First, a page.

Major 7th Chords


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The Stradella bass accordion can play a lot of chord types, but many are not all that obvious. In this article we will discuss the “major 7th chord”. To differentiate this from the dominant 7 we use “7” to specify dominant and “M7” for major 7.

A bit of theory and a note about Stradella basses: When you press the buttons labeled “7” you are playing what we call a dominant 7th chord. Don't worry too much if you don't understand all this, but when playing a chord it's all based on some pretty basic chord theory. A “C Major” chord requires the first, third and fifth notes in a major scale. And, as expected the C major button (abbreviated CM) located in the third row from the bellows gets you a C, E and G. A EM is E, G# and A. We'll leave it to ask your music teacher the really hard questions! A C7 is played in the fifth row. In this case it should be C, E, G and Bb; E7 should be E, G#, A and D.

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But, above we just said “should be.” So, now, a bit of Stradella trickery. When playing 7th chords the fifth is omitted. There are a number of reasons for this ... and they really serve to make your life much easier! So, for the C7th chord the G is omitted; for the E7 it is the A. You might think this takes liberty with what the chord should sound like, but trust me: it's fine. And if you really want to add the missing note it's simple: For C7 you press the 7 button and the G in the next column.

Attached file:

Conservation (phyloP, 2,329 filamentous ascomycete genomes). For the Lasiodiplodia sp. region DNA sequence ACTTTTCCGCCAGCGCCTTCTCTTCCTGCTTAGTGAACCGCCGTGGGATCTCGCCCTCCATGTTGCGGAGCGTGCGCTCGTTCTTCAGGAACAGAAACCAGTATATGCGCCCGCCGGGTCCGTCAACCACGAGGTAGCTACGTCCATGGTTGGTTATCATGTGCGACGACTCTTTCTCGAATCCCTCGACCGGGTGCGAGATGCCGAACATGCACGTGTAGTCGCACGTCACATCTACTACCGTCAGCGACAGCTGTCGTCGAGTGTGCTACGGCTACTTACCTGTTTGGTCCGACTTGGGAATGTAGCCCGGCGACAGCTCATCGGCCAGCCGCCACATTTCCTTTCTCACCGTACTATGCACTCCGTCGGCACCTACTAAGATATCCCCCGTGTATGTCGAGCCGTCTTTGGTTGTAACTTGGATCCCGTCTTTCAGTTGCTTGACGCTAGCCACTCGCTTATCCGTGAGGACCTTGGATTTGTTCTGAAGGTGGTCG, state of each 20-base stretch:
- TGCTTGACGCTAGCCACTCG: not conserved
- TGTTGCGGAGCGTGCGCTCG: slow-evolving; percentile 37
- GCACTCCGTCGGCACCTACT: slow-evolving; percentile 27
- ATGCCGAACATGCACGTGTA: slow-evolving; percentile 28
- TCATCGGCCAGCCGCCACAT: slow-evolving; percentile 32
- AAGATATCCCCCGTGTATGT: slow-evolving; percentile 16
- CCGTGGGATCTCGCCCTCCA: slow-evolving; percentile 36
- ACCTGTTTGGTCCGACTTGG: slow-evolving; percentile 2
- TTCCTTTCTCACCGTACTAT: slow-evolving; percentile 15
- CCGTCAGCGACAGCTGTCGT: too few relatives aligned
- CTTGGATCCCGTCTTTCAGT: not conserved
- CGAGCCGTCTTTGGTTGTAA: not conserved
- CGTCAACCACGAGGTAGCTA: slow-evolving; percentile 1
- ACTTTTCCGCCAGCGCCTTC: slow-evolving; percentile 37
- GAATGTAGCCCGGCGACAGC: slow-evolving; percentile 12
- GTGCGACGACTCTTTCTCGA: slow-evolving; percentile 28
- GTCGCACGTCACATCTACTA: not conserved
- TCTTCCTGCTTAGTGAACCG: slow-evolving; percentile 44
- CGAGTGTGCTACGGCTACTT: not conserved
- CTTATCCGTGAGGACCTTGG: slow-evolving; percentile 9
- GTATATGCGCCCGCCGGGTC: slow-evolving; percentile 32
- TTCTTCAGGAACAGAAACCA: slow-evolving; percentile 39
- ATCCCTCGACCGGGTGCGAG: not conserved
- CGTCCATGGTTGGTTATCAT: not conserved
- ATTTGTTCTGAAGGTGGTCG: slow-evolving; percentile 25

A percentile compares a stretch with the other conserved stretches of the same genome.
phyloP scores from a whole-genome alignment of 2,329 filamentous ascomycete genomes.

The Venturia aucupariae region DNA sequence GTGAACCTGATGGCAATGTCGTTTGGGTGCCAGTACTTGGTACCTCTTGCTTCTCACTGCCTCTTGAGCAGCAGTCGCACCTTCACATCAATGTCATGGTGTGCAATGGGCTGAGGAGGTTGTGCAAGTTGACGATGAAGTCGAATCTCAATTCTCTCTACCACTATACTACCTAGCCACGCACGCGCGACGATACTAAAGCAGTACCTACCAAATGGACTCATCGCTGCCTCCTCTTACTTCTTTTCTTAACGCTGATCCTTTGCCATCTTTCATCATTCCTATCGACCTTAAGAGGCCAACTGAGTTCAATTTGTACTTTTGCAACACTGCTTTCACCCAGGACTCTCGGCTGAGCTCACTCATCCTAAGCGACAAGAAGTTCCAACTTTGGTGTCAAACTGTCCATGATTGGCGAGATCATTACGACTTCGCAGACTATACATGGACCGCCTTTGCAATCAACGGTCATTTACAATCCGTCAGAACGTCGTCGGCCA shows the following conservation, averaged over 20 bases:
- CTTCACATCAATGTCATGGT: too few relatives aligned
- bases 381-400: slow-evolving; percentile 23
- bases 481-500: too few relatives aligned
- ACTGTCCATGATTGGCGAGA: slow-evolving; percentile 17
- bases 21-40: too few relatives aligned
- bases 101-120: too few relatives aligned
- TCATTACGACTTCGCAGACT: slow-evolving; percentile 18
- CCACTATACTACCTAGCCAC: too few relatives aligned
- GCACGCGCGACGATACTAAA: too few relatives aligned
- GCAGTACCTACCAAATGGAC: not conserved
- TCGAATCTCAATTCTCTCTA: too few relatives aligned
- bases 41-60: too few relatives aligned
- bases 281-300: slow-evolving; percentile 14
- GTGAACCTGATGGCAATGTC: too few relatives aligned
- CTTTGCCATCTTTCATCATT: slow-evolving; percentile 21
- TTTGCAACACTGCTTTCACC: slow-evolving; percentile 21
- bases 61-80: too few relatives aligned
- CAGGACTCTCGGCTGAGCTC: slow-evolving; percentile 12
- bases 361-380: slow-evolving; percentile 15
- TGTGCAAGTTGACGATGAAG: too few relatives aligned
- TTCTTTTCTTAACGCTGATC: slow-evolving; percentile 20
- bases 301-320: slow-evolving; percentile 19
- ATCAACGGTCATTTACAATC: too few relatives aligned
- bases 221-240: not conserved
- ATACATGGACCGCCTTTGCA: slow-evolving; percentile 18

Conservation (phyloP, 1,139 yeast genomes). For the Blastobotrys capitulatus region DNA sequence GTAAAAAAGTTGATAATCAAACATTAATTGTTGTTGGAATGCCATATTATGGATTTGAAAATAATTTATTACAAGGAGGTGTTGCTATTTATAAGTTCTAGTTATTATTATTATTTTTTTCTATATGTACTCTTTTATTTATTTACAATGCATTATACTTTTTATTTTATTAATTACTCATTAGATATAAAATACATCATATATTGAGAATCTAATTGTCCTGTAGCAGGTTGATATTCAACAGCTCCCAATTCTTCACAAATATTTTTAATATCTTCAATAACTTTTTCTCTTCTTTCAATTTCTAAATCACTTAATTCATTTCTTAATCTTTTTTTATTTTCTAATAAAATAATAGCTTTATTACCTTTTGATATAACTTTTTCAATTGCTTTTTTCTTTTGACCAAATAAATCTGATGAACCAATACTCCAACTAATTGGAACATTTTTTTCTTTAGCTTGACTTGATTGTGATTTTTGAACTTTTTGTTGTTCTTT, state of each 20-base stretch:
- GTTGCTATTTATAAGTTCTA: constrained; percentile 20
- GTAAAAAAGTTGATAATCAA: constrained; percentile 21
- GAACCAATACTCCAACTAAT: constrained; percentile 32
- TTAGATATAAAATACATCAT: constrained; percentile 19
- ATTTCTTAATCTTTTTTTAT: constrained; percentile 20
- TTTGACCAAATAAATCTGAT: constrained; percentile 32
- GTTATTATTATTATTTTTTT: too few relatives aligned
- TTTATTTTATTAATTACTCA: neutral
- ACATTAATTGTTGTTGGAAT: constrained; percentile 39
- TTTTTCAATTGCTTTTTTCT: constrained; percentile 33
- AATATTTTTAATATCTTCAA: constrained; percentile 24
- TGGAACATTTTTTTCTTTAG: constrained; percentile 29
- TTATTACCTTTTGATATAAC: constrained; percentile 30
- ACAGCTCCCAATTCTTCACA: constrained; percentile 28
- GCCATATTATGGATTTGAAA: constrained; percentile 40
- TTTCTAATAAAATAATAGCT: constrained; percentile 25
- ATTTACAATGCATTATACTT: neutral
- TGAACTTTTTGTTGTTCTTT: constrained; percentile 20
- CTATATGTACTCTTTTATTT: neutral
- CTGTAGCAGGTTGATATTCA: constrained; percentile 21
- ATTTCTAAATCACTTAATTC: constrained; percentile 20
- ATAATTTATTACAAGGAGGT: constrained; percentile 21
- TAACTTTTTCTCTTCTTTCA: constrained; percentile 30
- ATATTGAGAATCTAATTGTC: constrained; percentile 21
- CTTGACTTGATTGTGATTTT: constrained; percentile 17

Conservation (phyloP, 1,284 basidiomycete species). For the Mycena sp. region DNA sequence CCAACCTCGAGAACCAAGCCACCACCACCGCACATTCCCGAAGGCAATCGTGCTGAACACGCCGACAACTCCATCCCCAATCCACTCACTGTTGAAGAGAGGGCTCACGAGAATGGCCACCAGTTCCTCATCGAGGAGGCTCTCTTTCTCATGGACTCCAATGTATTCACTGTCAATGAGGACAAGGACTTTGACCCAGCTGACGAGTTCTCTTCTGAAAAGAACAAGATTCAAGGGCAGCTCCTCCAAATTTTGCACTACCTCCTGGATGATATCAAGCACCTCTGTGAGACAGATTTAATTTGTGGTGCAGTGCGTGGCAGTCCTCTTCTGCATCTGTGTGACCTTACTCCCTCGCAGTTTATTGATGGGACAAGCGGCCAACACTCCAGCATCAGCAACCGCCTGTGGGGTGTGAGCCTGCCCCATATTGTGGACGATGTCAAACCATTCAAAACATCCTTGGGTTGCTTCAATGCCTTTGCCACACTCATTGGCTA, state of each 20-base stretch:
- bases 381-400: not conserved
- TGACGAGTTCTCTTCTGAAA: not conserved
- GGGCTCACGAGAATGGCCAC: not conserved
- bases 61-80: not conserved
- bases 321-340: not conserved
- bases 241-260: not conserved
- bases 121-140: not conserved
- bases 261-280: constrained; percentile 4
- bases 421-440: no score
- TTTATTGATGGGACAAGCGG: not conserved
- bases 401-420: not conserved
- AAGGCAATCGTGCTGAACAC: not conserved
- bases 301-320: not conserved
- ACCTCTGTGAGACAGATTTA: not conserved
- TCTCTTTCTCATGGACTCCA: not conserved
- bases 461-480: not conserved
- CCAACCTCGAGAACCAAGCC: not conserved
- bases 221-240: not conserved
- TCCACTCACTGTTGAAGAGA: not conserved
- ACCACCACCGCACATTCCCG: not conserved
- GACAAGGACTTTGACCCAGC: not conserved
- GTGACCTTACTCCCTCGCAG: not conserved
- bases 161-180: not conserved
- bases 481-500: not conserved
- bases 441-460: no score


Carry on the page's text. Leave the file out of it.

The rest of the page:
Ahh, okay. But what is this “major 7” stuff? Well, again, it's pretty simple: For our CM7 example we want the notes C, E, G and B and for EM7 we get E, G#, A and D#.

Since the 7th tone (major or dominant) is often repeated in the melody or harmony, my rule is to think about conflicts. If you are playing a B note and and C7 chord it will sound “off”. This is probably not something you need to worry about with dominant chords, but with major 7ths you really do. Playing a C7 against a Bb is a common mistake.

There are a number of ways to avoid the problem:

  1. Simplest is to forget about the 7 altogether and play a major chord (row 3). Not the most elegant, but it works for both dominant and major 7 chords.
  2. Play the minor chord associated with the 3rd degree of the chord. So, for a CM7 you can play an Em chord. The notes in this chord are E, G and B. To get all the notes, just add in the C from row 2. I, personally, don't like this solution. To my ear it makes the chord louder (4 notes, instead of 3); and (most importantly) I don't find it comfortable or intuitive for fingering patterns.
  3. My method? I play a major chord (simple third row) and add the major 7 by pressing the counter bass button in the next row. In the case of CM7 I play C, E and G via the major chord button and the seventh (a B) by pressing the counter bass button above G. The beauty of this method, apart from being simple and intuitive, is that you now have the start of a very nice bass run.

To avoid the heavy sounding chords resulting from 4 notes instead of 3, I suggest you don't play the major tone (a C) from item 2 or the M7 tone (a B) in item 3. Use them as your bass notes and use the chord on the off-beats.

Web Design--Bob van der Poel This page was last modified on 2024-03-21